All Saints Church, Youlgreave (1999)

Recent Photograph of All Saints Church (1999) (Youlgreave)

The parish of Youlgreave in medieval times and until the 19th century included the townships of Middleton, Smerrill, Birchover, Gratton and Stanton, the villages of Alport and Conksbury, and the chapelries of Winster and Elton. As the size of their populations grew, chapels were built, and chaplains appointed for their inhabitants, but it remained the custom for children to be brought to the “mother” church for baptism, and all marriages and burials of its inhabitants had to take place there.

There is no mention of a church at Youlgreave in the Domesday book; however it is recorded that about the year 1150 Robert Collie, a descendant of the Saxon Lord of the Manor mentioned in Domesday, gave the church at Youlgreave with the chapels of Elton, Winster, Stanton, Middleton and Gratton to the Abbey of St Mary at Leicester. Then in 1552, after the Dissolution, the advowson was granted by Edward VI to Sir William Cavendish. At that time also the chapelry of Winster went to the Warner family, and possibly soon after Winster gained the priviledge of its churchyard being used for burials, with the same being true also for Elton, at a later date. After the Reformation, however the chapels of Gratton, Middleton and Stanton disappeared, and again its inhabitants were compelled to travel to Youlgreave for worship.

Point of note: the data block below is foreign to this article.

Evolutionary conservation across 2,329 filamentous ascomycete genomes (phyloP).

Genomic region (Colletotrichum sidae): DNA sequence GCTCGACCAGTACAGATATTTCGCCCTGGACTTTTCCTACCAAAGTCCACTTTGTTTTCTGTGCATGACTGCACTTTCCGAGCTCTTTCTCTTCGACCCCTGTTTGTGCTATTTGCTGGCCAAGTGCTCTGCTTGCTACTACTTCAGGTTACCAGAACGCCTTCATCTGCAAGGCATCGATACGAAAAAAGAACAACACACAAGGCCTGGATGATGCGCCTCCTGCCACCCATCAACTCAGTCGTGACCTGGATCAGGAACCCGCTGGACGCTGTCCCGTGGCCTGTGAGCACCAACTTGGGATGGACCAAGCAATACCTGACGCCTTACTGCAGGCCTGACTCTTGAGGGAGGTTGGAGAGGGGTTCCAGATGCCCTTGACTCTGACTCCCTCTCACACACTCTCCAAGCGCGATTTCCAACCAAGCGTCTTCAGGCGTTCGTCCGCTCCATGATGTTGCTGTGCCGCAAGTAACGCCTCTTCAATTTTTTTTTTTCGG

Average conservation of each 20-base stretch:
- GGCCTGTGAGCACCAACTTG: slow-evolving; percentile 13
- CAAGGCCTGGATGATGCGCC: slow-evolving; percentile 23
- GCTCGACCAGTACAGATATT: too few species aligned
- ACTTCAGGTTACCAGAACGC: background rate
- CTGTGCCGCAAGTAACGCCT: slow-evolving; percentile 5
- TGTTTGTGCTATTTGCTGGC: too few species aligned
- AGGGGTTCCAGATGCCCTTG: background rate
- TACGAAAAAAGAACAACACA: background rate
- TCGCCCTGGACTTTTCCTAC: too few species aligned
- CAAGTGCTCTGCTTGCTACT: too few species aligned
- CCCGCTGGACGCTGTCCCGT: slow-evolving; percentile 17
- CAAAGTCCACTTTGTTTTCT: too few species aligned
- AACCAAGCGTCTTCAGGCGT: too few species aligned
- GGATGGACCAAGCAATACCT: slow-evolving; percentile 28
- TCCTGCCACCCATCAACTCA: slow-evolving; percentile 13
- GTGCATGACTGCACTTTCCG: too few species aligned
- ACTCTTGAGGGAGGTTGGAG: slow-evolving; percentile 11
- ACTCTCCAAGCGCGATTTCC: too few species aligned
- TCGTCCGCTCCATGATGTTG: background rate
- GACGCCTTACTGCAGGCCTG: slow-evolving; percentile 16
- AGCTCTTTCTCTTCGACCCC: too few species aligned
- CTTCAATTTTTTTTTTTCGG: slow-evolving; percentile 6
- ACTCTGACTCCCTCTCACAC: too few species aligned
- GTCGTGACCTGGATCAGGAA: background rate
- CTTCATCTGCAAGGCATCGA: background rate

After 1838, a new church was built at Stanton and along with the villages of Elton, Winster, and Birchover, it gained full parochial status. However since 1976, though still separate parishes, Middleton, Stanton and Birchover have all been served by the same vicar and the “old medieval links between the congregations have been reforged”.

[The above is a summary of “The Church and the Parish” taken from Youlgreave Parish Church - a Guide, a booklet available in the church]

(Information provided by Rosemary Lockie)

Image contributed by Andrew McCann on 12th April 1999.
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